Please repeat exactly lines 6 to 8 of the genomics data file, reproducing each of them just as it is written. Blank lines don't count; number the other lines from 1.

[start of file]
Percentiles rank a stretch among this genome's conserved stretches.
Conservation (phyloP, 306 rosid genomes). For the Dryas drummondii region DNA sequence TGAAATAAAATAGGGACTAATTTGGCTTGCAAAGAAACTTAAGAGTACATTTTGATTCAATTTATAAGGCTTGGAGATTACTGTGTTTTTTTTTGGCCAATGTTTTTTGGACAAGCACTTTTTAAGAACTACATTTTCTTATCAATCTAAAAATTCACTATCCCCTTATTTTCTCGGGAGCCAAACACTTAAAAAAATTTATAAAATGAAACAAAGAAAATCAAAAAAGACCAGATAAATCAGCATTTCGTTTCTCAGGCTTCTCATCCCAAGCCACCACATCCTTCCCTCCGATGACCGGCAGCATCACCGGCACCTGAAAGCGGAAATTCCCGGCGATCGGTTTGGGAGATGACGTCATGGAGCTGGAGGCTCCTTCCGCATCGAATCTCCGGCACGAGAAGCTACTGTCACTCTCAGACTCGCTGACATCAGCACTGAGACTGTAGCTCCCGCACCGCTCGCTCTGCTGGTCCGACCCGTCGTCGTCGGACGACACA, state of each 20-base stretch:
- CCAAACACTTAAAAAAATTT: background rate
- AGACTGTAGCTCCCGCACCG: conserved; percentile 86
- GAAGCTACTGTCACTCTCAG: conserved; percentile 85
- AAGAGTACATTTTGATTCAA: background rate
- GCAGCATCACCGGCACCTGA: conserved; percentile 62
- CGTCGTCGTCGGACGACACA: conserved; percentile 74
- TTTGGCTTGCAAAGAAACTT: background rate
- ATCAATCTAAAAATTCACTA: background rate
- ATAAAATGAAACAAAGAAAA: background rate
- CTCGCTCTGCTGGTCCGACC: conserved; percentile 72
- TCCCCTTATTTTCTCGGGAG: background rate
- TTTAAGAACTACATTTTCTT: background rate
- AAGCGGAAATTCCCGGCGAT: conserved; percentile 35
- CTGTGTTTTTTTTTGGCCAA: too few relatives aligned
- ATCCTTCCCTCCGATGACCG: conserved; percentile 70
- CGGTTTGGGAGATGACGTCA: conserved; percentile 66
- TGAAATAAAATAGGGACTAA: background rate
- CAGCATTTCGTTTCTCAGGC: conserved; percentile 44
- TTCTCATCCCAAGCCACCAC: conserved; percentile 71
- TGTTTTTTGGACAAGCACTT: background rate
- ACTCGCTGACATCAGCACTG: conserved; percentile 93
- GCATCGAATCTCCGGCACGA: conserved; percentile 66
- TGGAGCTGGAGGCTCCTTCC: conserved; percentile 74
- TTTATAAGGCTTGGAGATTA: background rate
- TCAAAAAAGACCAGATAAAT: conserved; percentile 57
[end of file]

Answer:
- AAGAGTACATTTTGATTCAA: background rate
- GCAGCATCACCGGCACCTGA: conserved; percentile 62
- CGTCGTCGTCGGACGACACA: conserved; percentile 74